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Friday, July 30, 1999 Published at 21:40 GMT 22:40 UK


Business: The Company File

EU Internet address inquiry

Domain names continue to be controversial

The European Commission has launched an anti-trust investigation into licensing agreements between two Scandinavian firms and US company Network Solutions Inc.

Since 1993, Network Solutions Inc (NSI) has assigned and managed most of the world's Internet addresses, also known as domains.

The company denies that it has a monopoly position and argued that competition already exists.

The European Commission said the investigation is to determine whether the business agreements comply with EU rules on fair business competition.

The licensing agreements between NSI and the two Scandinavian companies involve Internet domains ending in .com, .org and .net.

Unfair competition?

The US is working to end NSI's monopoly and open the market for domain names.

EU Competition Commissioner Karel Van Miert wrote to the US Department of Commerce in support of the new non-profit organisation that the US has established to manage many of the technical details of the Internet, according to statement by the EU.

But, the Commission is concerned that NSI "does not perpetuate its monopoly" by locking distributors into licensing agreements during the transition to a more open market.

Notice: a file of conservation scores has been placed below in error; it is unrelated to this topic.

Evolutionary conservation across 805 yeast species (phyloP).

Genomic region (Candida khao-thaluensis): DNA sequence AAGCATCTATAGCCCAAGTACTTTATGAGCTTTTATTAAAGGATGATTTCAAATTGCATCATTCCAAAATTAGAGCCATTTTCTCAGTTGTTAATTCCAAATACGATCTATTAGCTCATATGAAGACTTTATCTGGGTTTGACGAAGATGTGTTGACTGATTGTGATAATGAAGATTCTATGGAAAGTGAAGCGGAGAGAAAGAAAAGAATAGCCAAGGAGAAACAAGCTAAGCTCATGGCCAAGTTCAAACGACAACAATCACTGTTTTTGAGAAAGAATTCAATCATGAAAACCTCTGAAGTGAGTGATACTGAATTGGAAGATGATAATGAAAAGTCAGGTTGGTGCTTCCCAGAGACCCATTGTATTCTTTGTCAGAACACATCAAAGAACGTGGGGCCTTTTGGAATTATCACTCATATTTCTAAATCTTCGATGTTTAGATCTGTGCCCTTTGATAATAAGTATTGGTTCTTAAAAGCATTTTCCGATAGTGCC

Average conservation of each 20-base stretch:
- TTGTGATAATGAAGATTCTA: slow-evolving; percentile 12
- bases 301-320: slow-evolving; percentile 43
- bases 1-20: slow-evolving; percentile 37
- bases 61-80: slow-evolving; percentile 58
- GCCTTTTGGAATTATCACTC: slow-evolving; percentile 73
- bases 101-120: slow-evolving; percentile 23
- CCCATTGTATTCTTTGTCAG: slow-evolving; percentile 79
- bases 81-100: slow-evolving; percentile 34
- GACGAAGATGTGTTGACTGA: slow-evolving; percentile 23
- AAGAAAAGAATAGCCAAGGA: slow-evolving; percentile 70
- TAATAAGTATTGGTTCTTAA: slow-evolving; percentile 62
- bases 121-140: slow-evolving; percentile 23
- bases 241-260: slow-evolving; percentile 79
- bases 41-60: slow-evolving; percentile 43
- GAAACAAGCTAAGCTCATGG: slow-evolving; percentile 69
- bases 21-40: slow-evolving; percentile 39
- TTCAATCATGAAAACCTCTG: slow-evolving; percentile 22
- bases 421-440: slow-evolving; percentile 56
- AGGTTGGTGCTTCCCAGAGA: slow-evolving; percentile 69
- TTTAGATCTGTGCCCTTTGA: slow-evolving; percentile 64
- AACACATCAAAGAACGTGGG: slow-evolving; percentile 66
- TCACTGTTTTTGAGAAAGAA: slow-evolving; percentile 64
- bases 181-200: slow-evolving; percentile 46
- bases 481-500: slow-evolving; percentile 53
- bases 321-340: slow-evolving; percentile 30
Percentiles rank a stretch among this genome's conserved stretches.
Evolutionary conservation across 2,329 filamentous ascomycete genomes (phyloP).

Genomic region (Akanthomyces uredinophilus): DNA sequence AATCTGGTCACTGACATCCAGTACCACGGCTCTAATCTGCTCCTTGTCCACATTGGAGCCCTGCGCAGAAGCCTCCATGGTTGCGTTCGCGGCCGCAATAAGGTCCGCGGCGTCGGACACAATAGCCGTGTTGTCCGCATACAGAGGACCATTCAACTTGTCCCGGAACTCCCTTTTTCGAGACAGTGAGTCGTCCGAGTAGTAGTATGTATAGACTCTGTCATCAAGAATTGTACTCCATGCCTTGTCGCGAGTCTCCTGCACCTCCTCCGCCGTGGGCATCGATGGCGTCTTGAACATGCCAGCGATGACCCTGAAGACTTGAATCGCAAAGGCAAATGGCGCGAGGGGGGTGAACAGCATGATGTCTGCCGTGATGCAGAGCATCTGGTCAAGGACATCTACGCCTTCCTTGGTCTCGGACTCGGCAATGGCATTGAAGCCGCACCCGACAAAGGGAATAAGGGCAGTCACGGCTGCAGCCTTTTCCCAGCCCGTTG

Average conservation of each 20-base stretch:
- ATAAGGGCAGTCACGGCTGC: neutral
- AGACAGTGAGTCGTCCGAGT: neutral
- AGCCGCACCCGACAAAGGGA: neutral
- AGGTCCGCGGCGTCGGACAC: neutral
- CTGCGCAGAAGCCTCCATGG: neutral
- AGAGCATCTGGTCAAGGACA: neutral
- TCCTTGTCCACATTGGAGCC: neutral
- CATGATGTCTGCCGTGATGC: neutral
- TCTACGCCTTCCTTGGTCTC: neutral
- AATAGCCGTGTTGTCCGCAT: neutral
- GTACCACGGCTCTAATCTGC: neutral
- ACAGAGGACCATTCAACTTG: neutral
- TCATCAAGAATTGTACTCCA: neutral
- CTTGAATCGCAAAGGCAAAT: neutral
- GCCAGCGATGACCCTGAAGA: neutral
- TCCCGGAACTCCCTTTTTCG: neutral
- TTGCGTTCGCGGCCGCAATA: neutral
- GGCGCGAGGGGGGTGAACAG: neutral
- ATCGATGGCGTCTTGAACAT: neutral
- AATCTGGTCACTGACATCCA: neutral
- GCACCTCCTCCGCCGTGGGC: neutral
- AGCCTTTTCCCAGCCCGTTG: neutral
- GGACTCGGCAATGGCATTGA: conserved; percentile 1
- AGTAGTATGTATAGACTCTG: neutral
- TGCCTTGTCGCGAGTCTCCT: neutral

Since 1992, NSI has registered almost five million Internet addresses and co-ordinated the Internet's most important functions such as maintaining the master database of addresses.

The new non-profit organisation, the Internet Corporation for Assigned Names and Numbers, will now manage the Internet's domain name system and accredit new registrars to compete with NSI.

Battle at home

The company argues that it does not have a monopoly position.

NSI spokesman Christopher Clough said the company's registration service only offers the three top-level domains, .com, .org and .net addresses. They are only three of the 248 domains around that world.

Mr Clough also said that the company had come to an agreement with the US government to liberalise the market.

ICANN named five companies in April which will now compete with NSI for registration of the top level Internet domain names. Some 50 companies will be accredited as registrars by next year.

But while NSI has lost its lock on the market, it has refused to share its database of previously registered domains, sometimes referred to as the "who is" database.

The US government wrote a strongly worded to the company on July 23 saying, "we strongly object to NSI's restrictive policy".



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